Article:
Meet the Staff

Most museum professionals make a point to scan the industry landscape for daily feeds on what their colleagues and counterparts are up to. We call this “sourcing inspiration” in order to inform our own projects and generate ideas for new directions in actualizing our mission. This action often amounts to plain and simple stealing, thinly veiled as resource ideation or “leveraging the market.” I recently saw the very impressive Minneapolis Institute of Art’s “Meet the MIA” flickr set and was immediately struck by the brilliance of my original idea to create our own “Meet the Staff” flickr set for the Penn Museum. While we didn’t have the resources to produce the same spot-lighted, ethereal timbre evoked by the MIA’s stunning photography, we did manage to crank out a few good snapshots. Our more gritty photography is an aesthetic nod to all the millions of cubic meters of dirt our Museum is responsible for digging up over its 120-year history of excavation. (Yeah, that might work.)

Hopefully there will be a few more photos forthcoming, if I can practice my arm-twisting techniques a bit more.

I asked staffers to answer a few pointed questions posted in the photo descriptions.

Highlights include:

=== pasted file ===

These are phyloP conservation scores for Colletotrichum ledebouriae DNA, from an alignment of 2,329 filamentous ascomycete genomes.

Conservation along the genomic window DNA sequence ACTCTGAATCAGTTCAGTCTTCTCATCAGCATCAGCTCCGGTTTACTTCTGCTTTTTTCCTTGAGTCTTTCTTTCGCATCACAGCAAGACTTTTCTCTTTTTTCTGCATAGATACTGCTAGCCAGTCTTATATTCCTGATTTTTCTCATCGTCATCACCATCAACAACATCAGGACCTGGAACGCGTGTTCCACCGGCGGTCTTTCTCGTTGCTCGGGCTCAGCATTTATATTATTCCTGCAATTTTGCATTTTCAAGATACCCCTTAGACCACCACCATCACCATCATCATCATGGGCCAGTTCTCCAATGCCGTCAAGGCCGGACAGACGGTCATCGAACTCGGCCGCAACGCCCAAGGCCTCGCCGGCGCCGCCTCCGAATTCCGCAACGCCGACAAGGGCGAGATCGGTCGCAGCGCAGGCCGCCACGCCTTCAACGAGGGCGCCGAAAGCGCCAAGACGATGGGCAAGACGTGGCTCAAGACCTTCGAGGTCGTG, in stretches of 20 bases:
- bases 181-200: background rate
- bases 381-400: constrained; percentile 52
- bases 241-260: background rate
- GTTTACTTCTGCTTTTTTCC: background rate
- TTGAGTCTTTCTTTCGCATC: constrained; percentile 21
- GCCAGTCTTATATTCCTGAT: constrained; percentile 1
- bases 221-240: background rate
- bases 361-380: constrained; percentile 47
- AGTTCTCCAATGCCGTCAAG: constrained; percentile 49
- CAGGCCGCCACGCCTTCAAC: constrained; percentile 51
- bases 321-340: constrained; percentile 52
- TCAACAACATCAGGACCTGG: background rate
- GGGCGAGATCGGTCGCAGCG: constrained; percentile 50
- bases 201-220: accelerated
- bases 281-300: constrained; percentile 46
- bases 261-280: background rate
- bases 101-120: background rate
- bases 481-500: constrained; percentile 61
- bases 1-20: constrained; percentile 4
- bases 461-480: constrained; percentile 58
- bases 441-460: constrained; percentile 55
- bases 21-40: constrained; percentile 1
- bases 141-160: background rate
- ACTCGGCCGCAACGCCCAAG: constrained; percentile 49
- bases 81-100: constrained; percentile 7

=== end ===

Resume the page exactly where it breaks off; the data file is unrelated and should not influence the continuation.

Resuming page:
Scott Williams:
What would you do if you weren’t a database administrator?
When I was a kid I really wanted to run a golf course.

Stephen Lang:
What is your favorite word and why?
Hmmm. That’s a tough one. I’d say maybe chotto in Japanese. It has so many meanings. My favorite is when it is used to avoid direct criticism. For instance: How do you like my new dress?
Chotto…

Mike Condiff:
What would you do if you weren’t a web developer?
I always wanted to work for the Bailey Building and Loan in Bedford Falls.

William Wierzbowski:
What is your favorite object in the Museum?
I have always been partial to the Ritual Bone Apron (accession number A1403) in the Buddhist gallery. It is made from carved human bone and is worn by a Tibetan lama or sorcerer in exorcism ceremonies. The concept of incorporating bits of the dead into ritual objects carries such immense philosophical implications that it makes these types of objects riveting.

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